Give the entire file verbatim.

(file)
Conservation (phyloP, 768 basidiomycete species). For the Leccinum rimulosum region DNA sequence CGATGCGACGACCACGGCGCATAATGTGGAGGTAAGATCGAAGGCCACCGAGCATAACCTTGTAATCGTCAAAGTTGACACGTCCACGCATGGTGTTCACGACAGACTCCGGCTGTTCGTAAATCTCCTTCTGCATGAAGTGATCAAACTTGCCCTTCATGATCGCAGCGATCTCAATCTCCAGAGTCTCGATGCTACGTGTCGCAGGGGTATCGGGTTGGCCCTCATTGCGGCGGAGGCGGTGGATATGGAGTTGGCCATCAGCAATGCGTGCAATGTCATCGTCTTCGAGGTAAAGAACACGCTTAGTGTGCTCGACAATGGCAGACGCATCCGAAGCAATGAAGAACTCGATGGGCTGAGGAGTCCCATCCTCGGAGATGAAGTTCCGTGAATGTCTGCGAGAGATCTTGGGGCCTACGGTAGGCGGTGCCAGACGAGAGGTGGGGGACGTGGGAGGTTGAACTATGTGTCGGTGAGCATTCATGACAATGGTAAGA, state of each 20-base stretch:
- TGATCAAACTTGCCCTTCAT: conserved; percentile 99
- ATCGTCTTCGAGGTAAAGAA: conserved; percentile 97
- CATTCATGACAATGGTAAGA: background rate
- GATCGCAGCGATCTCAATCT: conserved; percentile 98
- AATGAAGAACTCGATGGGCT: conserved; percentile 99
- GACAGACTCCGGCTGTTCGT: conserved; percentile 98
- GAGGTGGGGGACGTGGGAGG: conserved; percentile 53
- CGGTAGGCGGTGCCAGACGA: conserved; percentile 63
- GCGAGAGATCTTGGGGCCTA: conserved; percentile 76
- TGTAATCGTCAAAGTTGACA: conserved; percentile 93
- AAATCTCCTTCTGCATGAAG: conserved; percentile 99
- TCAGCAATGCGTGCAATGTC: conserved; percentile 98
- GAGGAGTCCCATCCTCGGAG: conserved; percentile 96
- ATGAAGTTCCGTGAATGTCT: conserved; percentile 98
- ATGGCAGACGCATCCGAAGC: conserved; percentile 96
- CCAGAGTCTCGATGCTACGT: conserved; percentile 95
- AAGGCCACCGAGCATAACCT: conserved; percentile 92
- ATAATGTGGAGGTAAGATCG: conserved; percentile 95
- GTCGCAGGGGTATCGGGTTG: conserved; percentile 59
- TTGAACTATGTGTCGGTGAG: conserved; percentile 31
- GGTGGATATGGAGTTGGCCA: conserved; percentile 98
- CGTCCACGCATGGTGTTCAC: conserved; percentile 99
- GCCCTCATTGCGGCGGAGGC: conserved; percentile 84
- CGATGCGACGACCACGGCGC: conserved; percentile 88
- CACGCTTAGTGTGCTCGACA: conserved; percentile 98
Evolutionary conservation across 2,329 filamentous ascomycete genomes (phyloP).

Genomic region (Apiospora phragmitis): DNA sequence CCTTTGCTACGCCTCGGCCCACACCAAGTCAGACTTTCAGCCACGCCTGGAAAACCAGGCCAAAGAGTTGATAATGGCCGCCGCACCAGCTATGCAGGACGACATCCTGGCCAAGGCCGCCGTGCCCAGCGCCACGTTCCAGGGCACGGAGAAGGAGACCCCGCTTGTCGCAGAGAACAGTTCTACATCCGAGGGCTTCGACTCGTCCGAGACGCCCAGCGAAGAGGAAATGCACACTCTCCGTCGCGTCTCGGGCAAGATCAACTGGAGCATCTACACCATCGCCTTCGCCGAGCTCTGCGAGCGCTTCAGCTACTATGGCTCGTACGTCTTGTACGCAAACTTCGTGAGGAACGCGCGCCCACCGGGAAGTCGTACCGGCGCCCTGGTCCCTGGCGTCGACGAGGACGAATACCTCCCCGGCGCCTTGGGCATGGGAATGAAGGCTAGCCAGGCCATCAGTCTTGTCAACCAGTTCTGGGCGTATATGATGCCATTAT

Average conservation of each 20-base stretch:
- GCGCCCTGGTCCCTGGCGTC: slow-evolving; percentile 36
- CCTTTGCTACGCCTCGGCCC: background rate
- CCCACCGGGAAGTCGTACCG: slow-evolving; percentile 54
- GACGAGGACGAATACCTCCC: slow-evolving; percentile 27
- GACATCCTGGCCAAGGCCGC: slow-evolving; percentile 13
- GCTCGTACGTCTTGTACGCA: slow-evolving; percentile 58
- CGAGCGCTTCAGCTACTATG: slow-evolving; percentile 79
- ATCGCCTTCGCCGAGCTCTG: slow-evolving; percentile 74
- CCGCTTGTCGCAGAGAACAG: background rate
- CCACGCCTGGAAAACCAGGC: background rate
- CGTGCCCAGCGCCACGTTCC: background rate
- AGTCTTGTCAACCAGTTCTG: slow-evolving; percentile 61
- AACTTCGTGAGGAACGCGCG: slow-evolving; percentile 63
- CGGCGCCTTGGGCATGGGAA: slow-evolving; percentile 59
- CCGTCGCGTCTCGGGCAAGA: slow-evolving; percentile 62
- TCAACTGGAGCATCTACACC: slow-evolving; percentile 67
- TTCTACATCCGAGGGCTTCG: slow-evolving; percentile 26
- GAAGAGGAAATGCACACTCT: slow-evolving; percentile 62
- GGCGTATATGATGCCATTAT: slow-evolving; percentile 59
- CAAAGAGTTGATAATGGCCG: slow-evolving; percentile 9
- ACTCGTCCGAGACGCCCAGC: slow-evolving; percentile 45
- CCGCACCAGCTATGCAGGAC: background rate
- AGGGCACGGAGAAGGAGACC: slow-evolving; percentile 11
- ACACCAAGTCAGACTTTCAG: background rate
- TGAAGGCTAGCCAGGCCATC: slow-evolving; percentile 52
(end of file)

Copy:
Conservation (phyloP, 768 basidiomycete species). For the Leccinum rimulosum region DNA sequence CGATGCGACGACCACGGCGCATAATGTGGAGGTAAGATCGAAGGCCACCGAGCATAACCTTGTAATCGTCAAAGTTGACACGTCCACGCATGGTGTTCACGACAGACTCCGGCTGTTCGTAAATCTCCTTCTGCATGAAGTGATCAAACTTGCCCTTCATGATCGCAGCGATCTCAATCTCCAGAGTCTCGATGCTACGTGTCGCAGGGGTATCGGGTTGGCCCTCATTGCGGCGGAGGCGGTGGATATGGAGTTGGCCATCAGCAATGCGTGCAATGTCATCGTCTTCGAGGTAAAGAACACGCTTAGTGTGCTCGACAATGGCAGACGCATCCGAAGCAATGAAGAACTCGATGGGCTGAGGAGTCCCATCCTCGGAGATGAAGTTCCGTGAATGTCTGCGAGAGATCTTGGGGCCTACGGTAGGCGGTGCCAGACGAGAGGTGGGGGACGTGGGAGGTTGAACTATGTGTCGGTGAGCATTCATGACAATGGTAAGA, state of each 20-base stretch:
- TGATCAAACTTGCCCTTCAT: conserved; percentile 99
- ATCGTCTTCGAGGTAAAGAA: conserved; percentile 97
- CATTCATGACAATGGTAAGA: background rate
- GATCGCAGCGATCTCAATCT: conserved; percentile 98
- AATGAAGAACTCGATGGGCT: conserved; percentile 99
- GACAGACTCCGGCTGTTCGT: conserved; percentile 98
- GAGGTGGGGGACGTGGGAGG: conserved; percentile 53
- CGGTAGGCGGTGCCAGACGA: conserved; percentile 63
- GCGAGAGATCTTGGGGCCTA: conserved; percentile 76
- TGTAATCGTCAAAGTTGACA: conserved; percentile 93
- AAATCTCCTTCTGCATGAAG: conserved; percentile 99
- TCAGCAATGCGTGCAATGTC: conserved; percentile 98
- GAGGAGTCCCATCCTCGGAG: conserved; percentile 96
- ATGAAGTTCCGTGAATGTCT: conserved; percentile 98
- ATGGCAGACGCATCCGAAGC: conserved; percentile 96
- CCAGAGTCTCGATGCTACGT: conserved; percentile 95
- AAGGCCACCGAGCATAACCT: conserved; percentile 92
- ATAATGTGGAGGTAAGATCG: conserved; percentile 95
- GTCGCAGGGGTATCGGGTTG: conserved; percentile 59
- TTGAACTATGTGTCGGTGAG: conserved; percentile 31
- GGTGGATATGGAGTTGGCCA: conserved; percentile 98
- CGTCCACGCATGGTGTTCAC: conserved; percentile 99
- GCCCTCATTGCGGCGGAGGC: conserved; percentile 84
- CGATGCGACGACCACGGCGC: conserved; percentile 88
- CACGCTTAGTGTGCTCGACA: conserved; percentile 98
Evolutionary conservation across 2,329 filamentous ascomycete genomes (phyloP).

Genomic region (Apiospora phragmitis): DNA sequence CCTTTGCTACGCCTCGGCCCACACCAAGTCAGACTTTCAGCCACGCCTGGAAAACCAGGCCAAAGAGTTGATAATGGCCGCCGCACCAGCTATGCAGGACGACATCCTGGCCAAGGCCGCCGTGCCCAGCGCCACGTTCCAGGGCACGGAGAAGGAGACCCCGCTTGTCGCAGAGAACAGTTCTACATCCGAGGGCTTCGACTCGTCCGAGACGCCCAGCGAAGAGGAAATGCACACTCTCCGTCGCGTCTCGGGCAAGATCAACTGGAGCATCTACACCATCGCCTTCGCCGAGCTCTGCGAGCGCTTCAGCTACTATGGCTCGTACGTCTTGTACGCAAACTTCGTGAGGAACGCGCGCCCACCGGGAAGTCGTACCGGCGCCCTGGTCCCTGGCGTCGACGAGGACGAATACCTCCCCGGCGCCTTGGGCATGGGAATGAAGGCTAGCCAGGCCATCAGTCTTGTCAACCAGTTCTGGGCGTATATGATGCCATTAT

Average conservation of each 20-base stretch:
- GCGCCCTGGTCCCTGGCGTC: slow-evolving; percentile 36
- CCTTTGCTACGCCTCGGCCC: background rate
- CCCACCGGGAAGTCGTACCG: slow-evolving; percentile 54
- GACGAGGACGAATACCTCCC: slow-evolving; percentile 27
- GACATCCTGGCCAAGGCCGC: slow-evolving; percentile 13
- GCTCGTACGTCTTGTACGCA: slow-evolving; percentile 58
- CGAGCGCTTCAGCTACTATG: slow-evolving; percentile 79
- ATCGCCTTCGCCGAGCTCTG: slow-evolving; percentile 74
- CCGCTTGTCGCAGAGAACAG: background rate
- CCACGCCTGGAAAACCAGGC: background rate
- CGTGCCCAGCGCCACGTTCC: background rate
- AGTCTTGTCAACCAGTTCTG: slow-evolving; percentile 61
- AACTTCGTGAGGAACGCGCG: slow-evolving; percentile 63
- CGGCGCCTTGGGCATGGGAA: slow-evolving; percentile 59
- CCGTCGCGTCTCGGGCAAGA: slow-evolving; percentile 62
- TCAACTGGAGCATCTACACC: slow-evolving; percentile 67
- TTCTACATCCGAGGGCTTCG: slow-evolving; percentile 26
- GAAGAGGAAATGCACACTCT: slow-evolving; percentile 62
- GGCGTATATGATGCCATTAT: slow-evolving; percentile 59
- CAAAGAGTTGATAATGGCCG: slow-evolving; percentile 9
- ACTCGTCCGAGACGCCCAGC: slow-evolving; percentile 45
- CCGCACCAGCTATGCAGGAC: background rate
- AGGGCACGGAGAAGGAGACC: slow-evolving; percentile 11
- ACACCAAGTCAGACTTTCAG: background rate
- TGAAGGCTAGCCAGGCCATC: slow-evolving; percentile 52